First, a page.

“BALLROOM”–facing crossroads

“Ballroom”

Facing Crossroads

Amos Lassen

“Ballroom” (aka “Dancing”) the newest film of Patrick Mario Bernard is somewhat based upon a true story. The film is loosely based on the story of the Bernard Brothers, two American entertainers who performed in the United States and Europe in the 1950’s. “Ballroom” attempts to capture the persona as if they were part of life today and in doing so we get a reflection of ourselves.

The brothers face a crossroads—they are faced not only with questions f identity but they seek inspiration. Rene is a multimedia artist struggling to finish a new commission, He lives in the ballroom of an abandoned dance hall. Rene shares this space as well as his bed with his partner, Patrick, a bearish looking scriptwriter who is also at odds about his future. The film begins by examining the two people and shows their commitment to their art as well as to each other but things begin to turn strange. Reality becomes fantasy and fantasy becomes nightmare. The darkness of the men’s lives become dread as many different cinematic genres come together combining psychological drama, thriller, fantasy and hardcore pornography. We are provided with lush and beautiful cinematography so that it is almost like watching a painting come to life.

Very basically, it is a couple of lovers, bears as they are called, who find their seaside home haunted by some very strange apparitions. Rene runs an internet webcam site which shows “bears” in all of their many aspects. He is also working on his next gallery showing. However something bothers him—a malaise that throws him off. He finds a somewhat bizarre photograph of two men which he clips from a magazine. He takes remedies to relieve his discomfort but nothing seems to work. He begins to hear and see strange things as well and it is not certain if he is going mad. Reality begins to blur and becomes frightening. When Rene’s agent sees something that disconcerts him on Rene’s webcam, it is certain that not everything is as it should be.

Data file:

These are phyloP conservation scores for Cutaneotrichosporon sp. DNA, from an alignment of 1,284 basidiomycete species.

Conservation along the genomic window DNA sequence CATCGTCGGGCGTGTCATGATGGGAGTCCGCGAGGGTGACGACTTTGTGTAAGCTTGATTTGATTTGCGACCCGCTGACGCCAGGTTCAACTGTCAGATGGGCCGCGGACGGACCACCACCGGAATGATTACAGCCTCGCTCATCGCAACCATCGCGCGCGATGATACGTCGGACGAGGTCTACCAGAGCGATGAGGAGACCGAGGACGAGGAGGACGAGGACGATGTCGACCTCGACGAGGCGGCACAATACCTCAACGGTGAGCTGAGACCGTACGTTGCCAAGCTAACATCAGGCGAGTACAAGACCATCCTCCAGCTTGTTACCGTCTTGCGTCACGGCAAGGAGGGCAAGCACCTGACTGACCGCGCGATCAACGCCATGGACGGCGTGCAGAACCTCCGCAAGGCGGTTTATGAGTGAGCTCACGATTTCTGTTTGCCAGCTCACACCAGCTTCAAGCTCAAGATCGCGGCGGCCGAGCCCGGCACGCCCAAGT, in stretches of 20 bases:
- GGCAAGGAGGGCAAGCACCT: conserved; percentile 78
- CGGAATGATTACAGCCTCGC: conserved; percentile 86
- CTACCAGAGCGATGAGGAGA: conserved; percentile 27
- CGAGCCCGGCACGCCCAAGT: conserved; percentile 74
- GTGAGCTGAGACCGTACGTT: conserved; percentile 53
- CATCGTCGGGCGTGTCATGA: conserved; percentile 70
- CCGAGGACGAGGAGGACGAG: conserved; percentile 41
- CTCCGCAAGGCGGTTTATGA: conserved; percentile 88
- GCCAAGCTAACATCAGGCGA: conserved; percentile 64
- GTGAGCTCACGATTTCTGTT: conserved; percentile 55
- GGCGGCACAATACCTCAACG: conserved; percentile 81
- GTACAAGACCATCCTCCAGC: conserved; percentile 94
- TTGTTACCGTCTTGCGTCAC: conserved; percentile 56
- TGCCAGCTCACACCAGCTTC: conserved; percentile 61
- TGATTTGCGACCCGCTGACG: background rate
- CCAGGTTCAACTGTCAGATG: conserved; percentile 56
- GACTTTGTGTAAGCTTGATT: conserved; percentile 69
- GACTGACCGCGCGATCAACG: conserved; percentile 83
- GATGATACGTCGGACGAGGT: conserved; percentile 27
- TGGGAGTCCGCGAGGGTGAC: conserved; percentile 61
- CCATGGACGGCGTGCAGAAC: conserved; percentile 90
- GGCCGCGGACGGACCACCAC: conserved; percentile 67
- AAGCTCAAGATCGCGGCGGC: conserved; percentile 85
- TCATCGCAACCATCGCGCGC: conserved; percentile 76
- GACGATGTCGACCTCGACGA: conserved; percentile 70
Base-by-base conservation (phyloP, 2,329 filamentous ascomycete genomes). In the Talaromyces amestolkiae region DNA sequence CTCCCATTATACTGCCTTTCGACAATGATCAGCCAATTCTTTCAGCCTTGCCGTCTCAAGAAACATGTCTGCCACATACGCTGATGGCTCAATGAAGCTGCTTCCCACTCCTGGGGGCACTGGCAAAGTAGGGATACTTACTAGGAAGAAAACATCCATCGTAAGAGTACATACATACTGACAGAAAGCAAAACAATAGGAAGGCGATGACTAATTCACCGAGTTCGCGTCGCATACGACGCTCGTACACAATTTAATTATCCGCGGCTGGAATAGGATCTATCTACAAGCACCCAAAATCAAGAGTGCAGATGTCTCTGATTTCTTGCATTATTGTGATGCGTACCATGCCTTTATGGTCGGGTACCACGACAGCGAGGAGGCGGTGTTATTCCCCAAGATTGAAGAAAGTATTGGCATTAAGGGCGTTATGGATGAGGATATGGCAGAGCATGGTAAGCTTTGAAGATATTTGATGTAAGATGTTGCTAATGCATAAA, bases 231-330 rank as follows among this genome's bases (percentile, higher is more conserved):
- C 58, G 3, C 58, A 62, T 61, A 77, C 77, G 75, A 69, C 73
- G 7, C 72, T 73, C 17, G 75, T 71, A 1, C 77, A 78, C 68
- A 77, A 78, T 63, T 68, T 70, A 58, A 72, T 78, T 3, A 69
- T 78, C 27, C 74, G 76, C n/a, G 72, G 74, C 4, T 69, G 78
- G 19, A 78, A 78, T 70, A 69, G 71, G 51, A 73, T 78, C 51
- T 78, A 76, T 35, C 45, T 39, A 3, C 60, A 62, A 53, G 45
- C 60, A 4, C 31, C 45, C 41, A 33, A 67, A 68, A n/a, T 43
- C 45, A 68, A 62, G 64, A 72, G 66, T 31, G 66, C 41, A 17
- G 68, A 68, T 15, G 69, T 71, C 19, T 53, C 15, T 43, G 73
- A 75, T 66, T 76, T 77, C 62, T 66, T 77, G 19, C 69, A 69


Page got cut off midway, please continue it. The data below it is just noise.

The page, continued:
In essence this is a three character show with the director, Patrick Mario Bernard, screenwriter and director, Pierre Trividic assuming the major roles and with producer Jean-Yves Jouannais assuming a part. This is in no way a typical movie–in fact it is not typical anything. It is grainy and not glossy with hardcore sex and very strange special effects which makes for a very eerie viewing experience—but one that should not be missed. “Ballroom” is a very unusual meditation on art and the power of the imagination mated with techniques used in old horror films. I personally loved it.

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